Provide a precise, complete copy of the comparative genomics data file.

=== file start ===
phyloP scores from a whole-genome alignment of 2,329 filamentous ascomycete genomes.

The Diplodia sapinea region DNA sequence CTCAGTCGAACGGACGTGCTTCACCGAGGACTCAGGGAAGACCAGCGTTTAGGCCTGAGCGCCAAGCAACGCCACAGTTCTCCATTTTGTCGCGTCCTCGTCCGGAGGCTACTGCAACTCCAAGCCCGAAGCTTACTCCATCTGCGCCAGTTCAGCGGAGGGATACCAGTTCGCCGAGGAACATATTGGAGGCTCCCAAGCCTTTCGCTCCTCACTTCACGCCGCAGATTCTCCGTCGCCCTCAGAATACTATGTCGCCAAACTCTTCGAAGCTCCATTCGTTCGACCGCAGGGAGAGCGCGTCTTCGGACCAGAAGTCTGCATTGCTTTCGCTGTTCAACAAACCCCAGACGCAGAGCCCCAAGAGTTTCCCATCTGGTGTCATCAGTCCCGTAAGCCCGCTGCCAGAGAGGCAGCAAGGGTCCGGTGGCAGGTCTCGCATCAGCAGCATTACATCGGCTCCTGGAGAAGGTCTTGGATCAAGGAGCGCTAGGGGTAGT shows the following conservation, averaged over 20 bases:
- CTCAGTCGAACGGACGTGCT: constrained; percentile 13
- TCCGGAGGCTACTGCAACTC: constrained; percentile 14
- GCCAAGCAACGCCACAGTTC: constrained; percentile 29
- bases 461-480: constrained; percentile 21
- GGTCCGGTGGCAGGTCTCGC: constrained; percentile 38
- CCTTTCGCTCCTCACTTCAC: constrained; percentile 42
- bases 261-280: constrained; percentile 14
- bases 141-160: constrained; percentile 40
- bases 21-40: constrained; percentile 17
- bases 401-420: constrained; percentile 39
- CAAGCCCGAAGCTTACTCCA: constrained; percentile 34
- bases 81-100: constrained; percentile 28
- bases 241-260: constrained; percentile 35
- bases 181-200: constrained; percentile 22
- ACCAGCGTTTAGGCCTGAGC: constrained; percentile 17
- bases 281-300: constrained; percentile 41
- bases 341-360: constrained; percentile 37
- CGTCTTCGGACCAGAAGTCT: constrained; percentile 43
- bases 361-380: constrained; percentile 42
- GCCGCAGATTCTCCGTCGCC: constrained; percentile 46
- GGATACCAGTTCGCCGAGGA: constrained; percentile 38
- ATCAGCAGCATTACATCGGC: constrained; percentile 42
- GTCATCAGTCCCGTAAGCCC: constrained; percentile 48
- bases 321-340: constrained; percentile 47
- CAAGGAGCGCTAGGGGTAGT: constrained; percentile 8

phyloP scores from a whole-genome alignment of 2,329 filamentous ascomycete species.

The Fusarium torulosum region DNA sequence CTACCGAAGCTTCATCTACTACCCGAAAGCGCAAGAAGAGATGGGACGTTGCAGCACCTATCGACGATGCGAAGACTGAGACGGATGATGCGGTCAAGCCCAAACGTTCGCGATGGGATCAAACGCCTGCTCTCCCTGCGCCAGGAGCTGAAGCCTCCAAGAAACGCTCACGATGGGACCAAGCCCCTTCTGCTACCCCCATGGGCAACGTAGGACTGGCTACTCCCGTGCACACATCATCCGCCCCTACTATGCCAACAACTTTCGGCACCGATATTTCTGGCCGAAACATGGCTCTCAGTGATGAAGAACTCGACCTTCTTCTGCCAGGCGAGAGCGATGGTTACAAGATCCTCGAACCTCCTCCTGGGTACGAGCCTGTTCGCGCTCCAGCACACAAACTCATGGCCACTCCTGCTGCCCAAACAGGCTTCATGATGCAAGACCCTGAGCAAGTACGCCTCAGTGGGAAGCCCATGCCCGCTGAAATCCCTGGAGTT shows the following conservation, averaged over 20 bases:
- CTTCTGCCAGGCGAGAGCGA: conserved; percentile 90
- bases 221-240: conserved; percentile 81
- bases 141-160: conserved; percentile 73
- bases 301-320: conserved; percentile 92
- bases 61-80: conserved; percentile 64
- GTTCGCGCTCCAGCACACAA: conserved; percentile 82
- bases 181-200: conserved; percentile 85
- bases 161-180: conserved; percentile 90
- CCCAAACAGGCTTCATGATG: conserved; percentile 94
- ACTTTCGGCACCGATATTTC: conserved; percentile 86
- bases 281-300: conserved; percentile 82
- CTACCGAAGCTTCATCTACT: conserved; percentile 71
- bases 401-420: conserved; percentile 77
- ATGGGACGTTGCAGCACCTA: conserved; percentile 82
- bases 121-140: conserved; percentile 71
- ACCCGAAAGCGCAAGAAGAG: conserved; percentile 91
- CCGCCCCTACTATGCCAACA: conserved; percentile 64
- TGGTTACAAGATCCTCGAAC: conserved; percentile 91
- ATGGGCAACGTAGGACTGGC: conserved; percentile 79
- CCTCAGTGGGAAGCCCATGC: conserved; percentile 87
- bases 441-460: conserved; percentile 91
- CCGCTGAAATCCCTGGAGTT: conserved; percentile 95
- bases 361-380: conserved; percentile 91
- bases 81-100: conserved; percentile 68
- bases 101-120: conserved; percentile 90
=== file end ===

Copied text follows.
phyloP scores from a whole-genome alignment of 2,329 filamentous ascomycete genomes.

The Diplodia sapinea region DNA sequence CTCAGTCGAACGGACGTGCTTCACCGAGGACTCAGGGAAGACCAGCGTTTAGGCCTGAGCGCCAAGCAACGCCACAGTTCTCCATTTTGTCGCGTCCTCGTCCGGAGGCTACTGCAACTCCAAGCCCGAAGCTTACTCCATCTGCGCCAGTTCAGCGGAGGGATACCAGTTCGCCGAGGAACATATTGGAGGCTCCCAAGCCTTTCGCTCCTCACTTCACGCCGCAGATTCTCCGTCGCCCTCAGAATACTATGTCGCCAAACTCTTCGAAGCTCCATTCGTTCGACCGCAGGGAGAGCGCGTCTTCGGACCAGAAGTCTGCATTGCTTTCGCTGTTCAACAAACCCCAGACGCAGAGCCCCAAGAGTTTCCCATCTGGTGTCATCAGTCCCGTAAGCCCGCTGCCAGAGAGGCAGCAAGGGTCCGGTGGCAGGTCTCGCATCAGCAGCATTACATCGGCTCCTGGAGAAGGTCTTGGATCAAGGAGCGCTAGGGGTAGT shows the following conservation, averaged over 20 bases:
- CTCAGTCGAACGGACGTGCT: constrained; percentile 13
- TCCGGAGGCTACTGCAACTC: constrained; percentile 14
- GCCAAGCAACGCCACAGTTC: constrained; percentile 29
- bases 461-480: constrained; percentile 21
- GGTCCGGTGGCAGGTCTCGC: constrained; percentile 38
- CCTTTCGCTCCTCACTTCAC: constrained; percentile 42
- bases 261-280: constrained; percentile 14
- bases 141-160: constrained; percentile 40
- bases 21-40: constrained; percentile 17
- bases 401-420: constrained; percentile 39
- CAAGCCCGAAGCTTACTCCA: constrained; percentile 34
- bases 81-100: constrained; percentile 28
- bases 241-260: constrained; percentile 35
- bases 181-200: constrained; percentile 22
- ACCAGCGTTTAGGCCTGAGC: constrained; percentile 17
- bases 281-300: constrained; percentile 41
- bases 341-360: constrained; percentile 37
- CGTCTTCGGACCAGAAGTCT: constrained; percentile 43
- bases 361-380: constrained; percentile 42
- GCCGCAGATTCTCCGTCGCC: constrained; percentile 46
- GGATACCAGTTCGCCGAGGA: constrained; percentile 38
- ATCAGCAGCATTACATCGGC: constrained; percentile 42
- GTCATCAGTCCCGTAAGCCC: constrained; percentile 48
- bases 321-340: constrained; percentile 47
- CAAGGAGCGCTAGGGGTAGT: constrained; percentile 8

phyloP scores from a whole-genome alignment of 2,329 filamentous ascomycete species.

The Fusarium torulosum region DNA sequence CTACCGAAGCTTCATCTACTACCCGAAAGCGCAAGAAGAGATGGGACGTTGCAGCACCTATCGACGATGCGAAGACTGAGACGGATGATGCGGTCAAGCCCAAACGTTCGCGATGGGATCAAACGCCTGCTCTCCCTGCGCCAGGAGCTGAAGCCTCCAAGAAACGCTCACGATGGGACCAAGCCCCTTCTGCTACCCCCATGGGCAACGTAGGACTGGCTACTCCCGTGCACACATCATCCGCCCCTACTATGCCAACAACTTTCGGCACCGATATTTCTGGCCGAAACATGGCTCTCAGTGATGAAGAACTCGACCTTCTTCTGCCAGGCGAGAGCGATGGTTACAAGATCCTCGAACCTCCTCCTGGGTACGAGCCTGTTCGCGCTCCAGCACACAAACTCATGGCCACTCCTGCTGCCCAAACAGGCTTCATGATGCAAGACCCTGAGCAAGTACGCCTCAGTGGGAAGCCCATGCCCGCTGAAATCCCTGGAGTT shows the following conservation, averaged over 20 bases:
- CTTCTGCCAGGCGAGAGCGA: conserved; percentile 90
- bases 221-240: conserved; percentile 81
- bases 141-160: conserved; percentile 73
- bases 301-320: conserved; percentile 92
- bases 61-80: conserved; percentile 64
- GTTCGCGCTCCAGCACACAA: conserved; percentile 82
- bases 181-200: conserved; percentile 85
- bases 161-180: conserved; percentile 90
- CCCAAACAGGCTTCATGATG: conserved; percentile 94
- ACTTTCGGCACCGATATTTC: conserved; percentile 86
- bases 281-300: conserved; percentile 82
- CTACCGAAGCTTCATCTACT: conserved; percentile 71
- bases 401-420: conserved; percentile 77
- ATGGGACGTTGCAGCACCTA: conserved; percentile 82
- bases 121-140: conserved; percentile 71
- ACCCGAAAGCGCAAGAAGAG: conserved; percentile 91
- CCGCCCCTACTATGCCAACA: conserved; percentile 64
- TGGTTACAAGATCCTCGAAC: conserved; percentile 91
- ATGGGCAACGTAGGACTGGC: conserved; percentile 79
- CCTCAGTGGGAAGCCCATGC: conserved; percentile 87
- bases 441-460: conserved; percentile 91
- CCGCTGAAATCCCTGGAGTT: conserved; percentile 95
- bases 361-380: conserved; percentile 91
- bases 81-100: conserved; percentile 68
- bases 101-120: conserved; percentile 90